Court to reject ‘nation’ in Catalonia statute
Madrid – Spain's constitutional court will reject the term "nation" used in Catalonia's new "statute of autonomy", setting the stage for a major political crisis, Spanish newspaper El Pais reported Sunday.
The preamble of the statute, which expanded the already significant powers of the region’s government, defines the northern region as a "nation".
The approval of the Socialist government-backed text by parliament and in a 2006 referendum angered the main opposition Popular Party, who asked the court to review it.
"After the deliberations of the past months, the general opinion is that the term ‘nation’ will be taken out of the statute’s preamble, unless something changes at the last minute," El Pais said, without citing a source.
The court is expected to hand down its final ruling before Christmas, a conservative judge on the court previously told El Pais.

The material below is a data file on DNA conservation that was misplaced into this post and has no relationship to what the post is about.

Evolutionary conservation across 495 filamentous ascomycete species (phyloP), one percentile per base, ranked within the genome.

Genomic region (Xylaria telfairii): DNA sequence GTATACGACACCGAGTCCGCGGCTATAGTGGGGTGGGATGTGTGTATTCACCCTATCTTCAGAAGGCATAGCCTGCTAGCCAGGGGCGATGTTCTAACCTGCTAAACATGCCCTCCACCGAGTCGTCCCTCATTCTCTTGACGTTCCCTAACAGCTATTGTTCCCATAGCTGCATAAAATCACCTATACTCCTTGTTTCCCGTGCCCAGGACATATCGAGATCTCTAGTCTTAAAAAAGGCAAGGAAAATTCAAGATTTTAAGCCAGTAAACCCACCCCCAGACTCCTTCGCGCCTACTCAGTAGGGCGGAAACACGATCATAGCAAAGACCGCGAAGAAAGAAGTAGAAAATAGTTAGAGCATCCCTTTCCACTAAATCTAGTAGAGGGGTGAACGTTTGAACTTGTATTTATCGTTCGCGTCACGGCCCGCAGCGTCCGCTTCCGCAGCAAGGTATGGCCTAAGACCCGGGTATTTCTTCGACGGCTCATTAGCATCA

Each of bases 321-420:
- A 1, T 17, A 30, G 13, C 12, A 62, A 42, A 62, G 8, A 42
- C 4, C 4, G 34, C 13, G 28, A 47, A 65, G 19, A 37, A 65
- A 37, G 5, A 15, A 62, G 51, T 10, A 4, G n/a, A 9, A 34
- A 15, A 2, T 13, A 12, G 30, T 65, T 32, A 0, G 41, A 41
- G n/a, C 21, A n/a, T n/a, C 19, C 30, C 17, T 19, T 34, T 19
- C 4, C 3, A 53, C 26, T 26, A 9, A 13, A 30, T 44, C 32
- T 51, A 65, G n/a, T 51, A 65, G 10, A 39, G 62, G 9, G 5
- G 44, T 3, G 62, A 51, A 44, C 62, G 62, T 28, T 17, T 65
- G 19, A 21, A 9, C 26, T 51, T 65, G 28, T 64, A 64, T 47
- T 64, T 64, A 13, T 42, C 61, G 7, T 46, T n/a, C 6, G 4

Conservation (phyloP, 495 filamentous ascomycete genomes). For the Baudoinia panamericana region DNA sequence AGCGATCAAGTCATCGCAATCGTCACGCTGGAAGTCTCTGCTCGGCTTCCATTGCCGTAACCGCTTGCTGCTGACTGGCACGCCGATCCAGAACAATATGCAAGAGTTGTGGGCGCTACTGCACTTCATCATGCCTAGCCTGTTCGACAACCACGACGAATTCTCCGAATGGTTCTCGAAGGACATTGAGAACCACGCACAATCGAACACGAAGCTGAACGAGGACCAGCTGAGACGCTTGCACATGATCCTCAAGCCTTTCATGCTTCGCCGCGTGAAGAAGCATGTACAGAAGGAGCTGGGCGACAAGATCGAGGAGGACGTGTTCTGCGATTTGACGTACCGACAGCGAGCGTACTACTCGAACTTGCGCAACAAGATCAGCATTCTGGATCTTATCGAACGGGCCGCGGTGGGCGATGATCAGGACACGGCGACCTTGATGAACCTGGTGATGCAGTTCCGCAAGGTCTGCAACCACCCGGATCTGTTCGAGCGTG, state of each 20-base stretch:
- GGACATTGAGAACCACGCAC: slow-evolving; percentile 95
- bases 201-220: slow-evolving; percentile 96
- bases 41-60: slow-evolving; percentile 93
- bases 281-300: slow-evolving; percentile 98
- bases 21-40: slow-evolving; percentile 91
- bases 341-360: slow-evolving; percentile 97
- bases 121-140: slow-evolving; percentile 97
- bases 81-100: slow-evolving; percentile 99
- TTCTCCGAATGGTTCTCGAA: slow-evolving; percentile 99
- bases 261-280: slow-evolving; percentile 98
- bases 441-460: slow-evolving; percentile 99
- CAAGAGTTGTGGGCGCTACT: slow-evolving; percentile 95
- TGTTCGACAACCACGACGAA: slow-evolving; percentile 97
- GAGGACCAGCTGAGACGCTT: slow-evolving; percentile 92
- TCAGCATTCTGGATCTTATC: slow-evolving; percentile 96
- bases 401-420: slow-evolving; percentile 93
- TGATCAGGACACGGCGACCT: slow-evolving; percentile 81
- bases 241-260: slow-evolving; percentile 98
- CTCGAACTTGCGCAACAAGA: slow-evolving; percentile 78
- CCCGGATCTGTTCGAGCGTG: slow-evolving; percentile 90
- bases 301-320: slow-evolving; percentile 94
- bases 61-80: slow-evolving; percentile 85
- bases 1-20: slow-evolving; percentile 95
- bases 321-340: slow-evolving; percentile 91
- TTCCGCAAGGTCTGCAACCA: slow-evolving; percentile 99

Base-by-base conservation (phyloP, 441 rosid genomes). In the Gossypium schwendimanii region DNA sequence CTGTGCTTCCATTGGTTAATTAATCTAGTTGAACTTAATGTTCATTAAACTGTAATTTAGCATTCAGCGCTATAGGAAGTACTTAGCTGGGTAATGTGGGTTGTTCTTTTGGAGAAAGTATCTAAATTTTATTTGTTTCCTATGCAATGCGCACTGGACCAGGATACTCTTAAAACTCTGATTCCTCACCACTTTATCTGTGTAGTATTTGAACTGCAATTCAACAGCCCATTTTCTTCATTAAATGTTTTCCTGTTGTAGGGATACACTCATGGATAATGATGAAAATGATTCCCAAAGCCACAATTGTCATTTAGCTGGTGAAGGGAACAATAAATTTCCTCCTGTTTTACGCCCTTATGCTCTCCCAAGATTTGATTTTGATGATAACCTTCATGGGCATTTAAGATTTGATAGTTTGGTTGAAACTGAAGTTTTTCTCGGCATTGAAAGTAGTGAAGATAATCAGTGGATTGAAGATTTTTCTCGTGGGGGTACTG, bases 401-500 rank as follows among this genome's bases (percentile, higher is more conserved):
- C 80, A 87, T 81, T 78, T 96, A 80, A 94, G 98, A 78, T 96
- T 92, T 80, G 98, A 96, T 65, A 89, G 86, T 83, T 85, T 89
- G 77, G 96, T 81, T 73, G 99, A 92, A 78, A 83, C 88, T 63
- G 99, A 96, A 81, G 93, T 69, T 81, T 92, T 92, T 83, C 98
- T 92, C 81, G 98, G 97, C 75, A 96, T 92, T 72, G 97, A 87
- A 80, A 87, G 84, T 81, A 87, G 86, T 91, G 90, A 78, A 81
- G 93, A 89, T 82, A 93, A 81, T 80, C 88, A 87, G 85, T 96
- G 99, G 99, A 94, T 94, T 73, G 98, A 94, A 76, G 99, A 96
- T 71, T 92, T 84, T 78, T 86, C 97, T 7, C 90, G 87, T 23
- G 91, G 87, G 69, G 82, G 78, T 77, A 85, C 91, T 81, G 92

The statute, which aims to clarify the division of political powers between Spain and Catalonia, has the support of the vast majority of political parties in the region – home to around seven million of Spain’s population of just over 46 million people.
They have threatened to stage massive street demonstrations if any changes are made to it.
The 10 judges on the court are divided with conservatives and liberals disagreeing over the text, according to a judicial source.
The statute’s requirements for people living in Catalonia to master the Catalan language and recognise "national symbols", such as the flag and anthem, have caused heated debate.
AFP / Expatica